It brings me great pleasure to share with you that our long, national nightmare is over.
As the clock struck midnight early this morning, Georgia Tech is officially no longer under contract with Russell Athletic. The Institute is officially an Adidas school. (And damn, does it feel good to write that.)
We’ve discussed for years the issue that Georgia Tech has had with branding, no more visible than in its ongoing affiliation with a brand that recruits loathe and from which peer institutions have been separating from in droves.
The official transition is being met with minimal fanfare from the school or its new apparel partner -- other schools making similar transitions lately have had big release parties and opportunities to be the first to purchase new merch, while Georgia Tech & Adidas will settle for a few social media hits and a promise of more releases in the coming months. Despite the subdued nature of the occasion, make no mistake about it – today officially signifies a milestone that begins new era in Georgia Tech’s Athletics’ Department.
The final column I wrote before stepping out of my role as manager at FTRS was about how impressed I was at Todd Stansbury’s impact and progress in such a short time as Athletic Director on the Flats, especially in comparison to the stagnation and inaction of his predecessor. In the time since I posted that article, I’ve only continued to be impressed with the things Stansbury has done in attempting to get Georgia Tech’s Athletics’ Department to “catch up” to others after so much went unattended to in previous years. Between starting a major fundraising effort for enhancing the ability of Georgia Tech’s teams to compete and reinventing the buildings that serve as GTAA’s epicenter, to driving unprecedented levels of GTAA alumni involvement, to making major investments and updates to the branding of Georgia Tech Athletics, one thing is clearer than ever: Todd Stansbury and his department are 100% committed to the success of the Yellow Jackets’ athletics programs, both on and off the field.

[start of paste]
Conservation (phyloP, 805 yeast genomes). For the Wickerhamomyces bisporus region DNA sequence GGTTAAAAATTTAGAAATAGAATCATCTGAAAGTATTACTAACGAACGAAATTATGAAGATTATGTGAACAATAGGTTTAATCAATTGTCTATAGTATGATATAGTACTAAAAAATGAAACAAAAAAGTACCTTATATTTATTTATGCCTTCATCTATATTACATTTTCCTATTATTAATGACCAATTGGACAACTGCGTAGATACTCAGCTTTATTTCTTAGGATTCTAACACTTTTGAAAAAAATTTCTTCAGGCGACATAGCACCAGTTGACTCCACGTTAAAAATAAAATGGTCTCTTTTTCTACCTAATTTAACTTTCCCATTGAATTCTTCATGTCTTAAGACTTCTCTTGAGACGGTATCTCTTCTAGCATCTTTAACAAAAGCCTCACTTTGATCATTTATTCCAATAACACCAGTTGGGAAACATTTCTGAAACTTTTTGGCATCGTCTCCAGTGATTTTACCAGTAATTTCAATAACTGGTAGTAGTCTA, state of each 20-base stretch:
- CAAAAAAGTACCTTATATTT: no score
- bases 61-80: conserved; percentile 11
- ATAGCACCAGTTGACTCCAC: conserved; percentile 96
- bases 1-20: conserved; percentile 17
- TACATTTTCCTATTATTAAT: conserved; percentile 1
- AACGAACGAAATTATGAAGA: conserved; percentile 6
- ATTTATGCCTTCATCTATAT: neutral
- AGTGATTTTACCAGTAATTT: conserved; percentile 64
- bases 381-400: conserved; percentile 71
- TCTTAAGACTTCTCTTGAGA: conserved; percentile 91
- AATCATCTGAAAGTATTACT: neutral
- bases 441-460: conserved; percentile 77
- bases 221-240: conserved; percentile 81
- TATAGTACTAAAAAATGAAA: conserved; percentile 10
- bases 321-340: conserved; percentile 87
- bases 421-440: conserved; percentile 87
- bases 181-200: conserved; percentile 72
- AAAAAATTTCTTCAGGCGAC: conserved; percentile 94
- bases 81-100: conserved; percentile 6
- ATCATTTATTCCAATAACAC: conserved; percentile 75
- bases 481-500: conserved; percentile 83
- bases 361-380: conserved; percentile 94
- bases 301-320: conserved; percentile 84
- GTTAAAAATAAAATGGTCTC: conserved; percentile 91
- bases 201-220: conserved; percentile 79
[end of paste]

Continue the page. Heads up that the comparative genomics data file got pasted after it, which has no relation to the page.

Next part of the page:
The separation from Russell Athletic marks the end of an era on the Flats marked by inaction and misplaced priorities, and the beginning of a new era, wherein Georgia Tech is making the investments and taking the actions necessary to consistently compete across the board.
Keep in mind here – in most cases, fixing its branding and becoming an Adidas school doesn’t create any sort of specific advantage for Georgia Tech. Having a standard wordmark and a defined “Tech Gold” aren’t major selling points for the Yellow Jackets against their competition. What it does do, though, is remove the disadvantages that the department had created for itself over the last decade-plus. No longer is Georgia Tech a school with subpar gear and a completely disorganized brand – instead, it’s got quality gear and cohesive branding on a level that matches (or exceeds) that of its competition. Instead of sticking out from neighboring programs for all the wrong reasons and having to defend itself against poor perception, Georgia Tech has enabled itself to focus on the differentiators that make it a great destination for college athletes nationwide.
Changing the brand logo on Georgia Tech’s gear is only part of what makes this day a monumental one for Yellow Jacket fans, players, and coaches. It’s a day where we see a major step forward from a department that, over the past few years, has regularly left us feeling as though it’s capable of more than it’s been achieving. It’s a day where fans can take solace in knowing that even bigger things and brighter days await in the near future on the Flats.
Welcome to the Three Stripe Life.
Welcome to a new era in Georgia Tech Athletics.